Dracula’s female vampires are described in a manner that is both frightening and extremely sexual. This reflects Victorian attitudes at the time; sexual desire was something to be repressed, controlled through marriage and not discussed in respectable society, something secretly exciting and intriguing but potentially dangerous, causing a deep anxiety and obsession with sex that is often expressed in art and literature of the time. In the year that Dracula was published (1897), Philip Burne-Jones exhibited his painting The Vampire, showing a dominant female vampire gloating over a helpless male lying sprawled over the bed. The picture captures the same feeling of terror and desire that is conjured in Jonathan Harker’s description of the female vampires in Dracula’s castle.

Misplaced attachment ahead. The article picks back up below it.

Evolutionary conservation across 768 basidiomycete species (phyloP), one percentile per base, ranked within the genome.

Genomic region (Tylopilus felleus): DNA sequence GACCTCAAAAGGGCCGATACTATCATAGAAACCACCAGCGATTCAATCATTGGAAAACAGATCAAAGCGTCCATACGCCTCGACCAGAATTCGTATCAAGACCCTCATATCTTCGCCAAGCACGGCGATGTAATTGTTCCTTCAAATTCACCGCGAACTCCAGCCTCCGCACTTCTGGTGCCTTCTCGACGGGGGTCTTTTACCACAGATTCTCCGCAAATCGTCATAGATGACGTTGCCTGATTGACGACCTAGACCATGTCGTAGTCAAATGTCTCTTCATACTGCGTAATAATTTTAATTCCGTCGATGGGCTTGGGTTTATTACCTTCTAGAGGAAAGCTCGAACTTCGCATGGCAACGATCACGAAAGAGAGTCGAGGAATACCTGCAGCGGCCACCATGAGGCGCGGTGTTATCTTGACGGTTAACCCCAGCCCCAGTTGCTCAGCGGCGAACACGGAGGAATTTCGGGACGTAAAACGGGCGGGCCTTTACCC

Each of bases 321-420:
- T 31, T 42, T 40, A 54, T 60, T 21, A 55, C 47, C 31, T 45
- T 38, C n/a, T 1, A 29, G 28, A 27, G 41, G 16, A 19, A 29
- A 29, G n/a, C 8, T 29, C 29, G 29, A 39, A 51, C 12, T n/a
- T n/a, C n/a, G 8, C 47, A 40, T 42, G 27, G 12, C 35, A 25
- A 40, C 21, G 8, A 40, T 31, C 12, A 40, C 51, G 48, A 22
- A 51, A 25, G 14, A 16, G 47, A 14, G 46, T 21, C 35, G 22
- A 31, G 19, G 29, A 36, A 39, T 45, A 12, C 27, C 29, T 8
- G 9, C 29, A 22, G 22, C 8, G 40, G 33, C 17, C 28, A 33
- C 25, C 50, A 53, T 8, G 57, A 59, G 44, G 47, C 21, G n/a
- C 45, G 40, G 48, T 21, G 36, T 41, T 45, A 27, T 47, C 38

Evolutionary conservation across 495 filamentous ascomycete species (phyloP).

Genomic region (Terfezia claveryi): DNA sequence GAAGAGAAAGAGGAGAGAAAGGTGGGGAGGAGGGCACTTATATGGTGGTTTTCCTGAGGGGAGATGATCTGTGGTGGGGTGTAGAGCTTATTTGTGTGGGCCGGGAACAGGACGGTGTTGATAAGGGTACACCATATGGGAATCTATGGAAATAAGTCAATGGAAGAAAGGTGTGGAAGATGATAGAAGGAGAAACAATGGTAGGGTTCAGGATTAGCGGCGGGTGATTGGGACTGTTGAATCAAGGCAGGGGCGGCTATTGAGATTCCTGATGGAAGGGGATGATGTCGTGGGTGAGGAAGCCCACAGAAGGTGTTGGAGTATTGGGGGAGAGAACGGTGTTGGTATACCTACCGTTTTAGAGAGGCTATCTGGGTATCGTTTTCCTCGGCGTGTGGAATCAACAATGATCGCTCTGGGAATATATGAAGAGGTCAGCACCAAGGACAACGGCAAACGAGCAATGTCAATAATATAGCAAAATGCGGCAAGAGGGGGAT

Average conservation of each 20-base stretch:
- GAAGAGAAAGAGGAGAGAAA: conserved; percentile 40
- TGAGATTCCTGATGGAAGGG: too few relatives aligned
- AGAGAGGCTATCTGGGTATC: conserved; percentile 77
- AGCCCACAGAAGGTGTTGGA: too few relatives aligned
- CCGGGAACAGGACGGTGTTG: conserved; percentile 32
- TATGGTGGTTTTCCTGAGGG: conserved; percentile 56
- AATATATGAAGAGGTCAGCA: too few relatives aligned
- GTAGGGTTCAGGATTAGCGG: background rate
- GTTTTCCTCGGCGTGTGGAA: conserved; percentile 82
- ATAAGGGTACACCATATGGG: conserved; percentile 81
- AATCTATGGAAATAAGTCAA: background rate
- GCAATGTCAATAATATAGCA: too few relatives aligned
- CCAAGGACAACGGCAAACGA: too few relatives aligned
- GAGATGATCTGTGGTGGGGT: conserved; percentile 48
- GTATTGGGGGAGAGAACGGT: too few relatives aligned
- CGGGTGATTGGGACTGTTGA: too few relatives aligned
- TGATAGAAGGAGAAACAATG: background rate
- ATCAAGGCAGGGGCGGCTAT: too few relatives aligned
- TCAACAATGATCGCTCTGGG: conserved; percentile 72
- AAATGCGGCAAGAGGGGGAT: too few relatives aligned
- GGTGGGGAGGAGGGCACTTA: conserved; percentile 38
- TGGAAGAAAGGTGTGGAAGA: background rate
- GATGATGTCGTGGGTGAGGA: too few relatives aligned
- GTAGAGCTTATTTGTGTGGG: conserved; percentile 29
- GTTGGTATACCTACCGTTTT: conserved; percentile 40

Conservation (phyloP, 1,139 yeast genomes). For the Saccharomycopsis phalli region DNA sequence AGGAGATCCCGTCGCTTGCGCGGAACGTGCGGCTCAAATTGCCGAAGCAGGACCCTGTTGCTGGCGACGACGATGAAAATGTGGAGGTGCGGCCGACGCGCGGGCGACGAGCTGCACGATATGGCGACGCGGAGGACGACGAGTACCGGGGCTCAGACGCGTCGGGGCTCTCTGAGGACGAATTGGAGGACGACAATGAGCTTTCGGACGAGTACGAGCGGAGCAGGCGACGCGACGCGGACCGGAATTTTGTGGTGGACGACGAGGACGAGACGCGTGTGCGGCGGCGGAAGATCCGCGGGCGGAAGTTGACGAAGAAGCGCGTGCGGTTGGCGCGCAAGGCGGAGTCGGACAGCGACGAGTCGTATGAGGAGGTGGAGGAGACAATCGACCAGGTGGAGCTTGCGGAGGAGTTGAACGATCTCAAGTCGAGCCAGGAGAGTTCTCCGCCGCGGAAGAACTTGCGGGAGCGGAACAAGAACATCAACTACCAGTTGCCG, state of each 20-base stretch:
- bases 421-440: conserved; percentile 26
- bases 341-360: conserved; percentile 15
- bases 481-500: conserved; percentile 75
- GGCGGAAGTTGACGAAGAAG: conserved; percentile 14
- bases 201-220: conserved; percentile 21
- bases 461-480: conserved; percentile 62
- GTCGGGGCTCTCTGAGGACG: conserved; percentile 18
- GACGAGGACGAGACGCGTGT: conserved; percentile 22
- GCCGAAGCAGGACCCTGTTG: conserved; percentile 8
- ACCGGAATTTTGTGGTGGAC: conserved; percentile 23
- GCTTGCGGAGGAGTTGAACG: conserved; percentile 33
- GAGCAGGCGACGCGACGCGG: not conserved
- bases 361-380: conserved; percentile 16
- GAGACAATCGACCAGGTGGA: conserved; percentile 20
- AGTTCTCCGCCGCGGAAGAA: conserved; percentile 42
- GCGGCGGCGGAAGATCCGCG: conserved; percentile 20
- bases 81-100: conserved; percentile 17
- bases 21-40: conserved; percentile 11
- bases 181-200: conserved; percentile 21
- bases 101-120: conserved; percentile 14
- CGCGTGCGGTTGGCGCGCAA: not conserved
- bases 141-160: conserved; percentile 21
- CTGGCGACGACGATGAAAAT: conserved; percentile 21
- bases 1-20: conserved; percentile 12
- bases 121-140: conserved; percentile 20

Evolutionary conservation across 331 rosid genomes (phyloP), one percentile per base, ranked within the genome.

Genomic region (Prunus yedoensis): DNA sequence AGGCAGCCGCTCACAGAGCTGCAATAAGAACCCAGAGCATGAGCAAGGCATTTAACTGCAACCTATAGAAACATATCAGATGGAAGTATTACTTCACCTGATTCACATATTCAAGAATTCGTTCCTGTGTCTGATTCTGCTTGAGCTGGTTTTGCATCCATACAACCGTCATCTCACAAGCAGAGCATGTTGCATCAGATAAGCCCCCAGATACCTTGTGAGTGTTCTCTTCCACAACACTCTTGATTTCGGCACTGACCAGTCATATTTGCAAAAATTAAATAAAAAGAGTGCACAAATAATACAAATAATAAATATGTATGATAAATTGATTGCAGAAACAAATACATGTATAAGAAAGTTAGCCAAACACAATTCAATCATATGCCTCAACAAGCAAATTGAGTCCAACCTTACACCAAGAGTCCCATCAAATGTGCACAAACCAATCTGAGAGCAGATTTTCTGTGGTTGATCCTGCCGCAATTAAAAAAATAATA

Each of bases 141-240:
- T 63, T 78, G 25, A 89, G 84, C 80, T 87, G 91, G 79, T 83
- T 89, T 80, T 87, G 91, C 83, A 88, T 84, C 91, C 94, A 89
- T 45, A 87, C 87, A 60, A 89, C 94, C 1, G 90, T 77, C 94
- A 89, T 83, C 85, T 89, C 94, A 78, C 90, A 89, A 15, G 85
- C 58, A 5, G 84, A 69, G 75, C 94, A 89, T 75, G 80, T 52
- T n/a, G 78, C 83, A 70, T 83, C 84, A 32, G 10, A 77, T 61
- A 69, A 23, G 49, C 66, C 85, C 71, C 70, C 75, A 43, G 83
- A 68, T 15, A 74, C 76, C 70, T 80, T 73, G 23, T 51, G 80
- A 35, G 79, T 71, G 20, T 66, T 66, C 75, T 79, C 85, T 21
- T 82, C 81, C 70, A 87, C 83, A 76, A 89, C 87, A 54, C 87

Geraldine, the seductress of the poem Christabel (Samuel Taylor Coleridge, 1801) and Le Fanu’s Carmilla (1872) are likely influences for Stoker’s sexual vampire women. Discussing the former, Richard Holmes describes the sinister Geraldine as an “embodiment of pure sexual energy.” Both Christabel and Carmilla feature predatory women of a supernatural nature, who cannot cross the threshold of a house and are stronger at night. Both befriend and take advantage of the kindness of a young motherless woman. Carmilla, the prototype for lesbian vampire fiction, makes sexual advances towards her female friend. The figures of Geraldine and Carmilla, as dominant, sexual and dangerous women, were both frightening and exciting to a Victorian audience.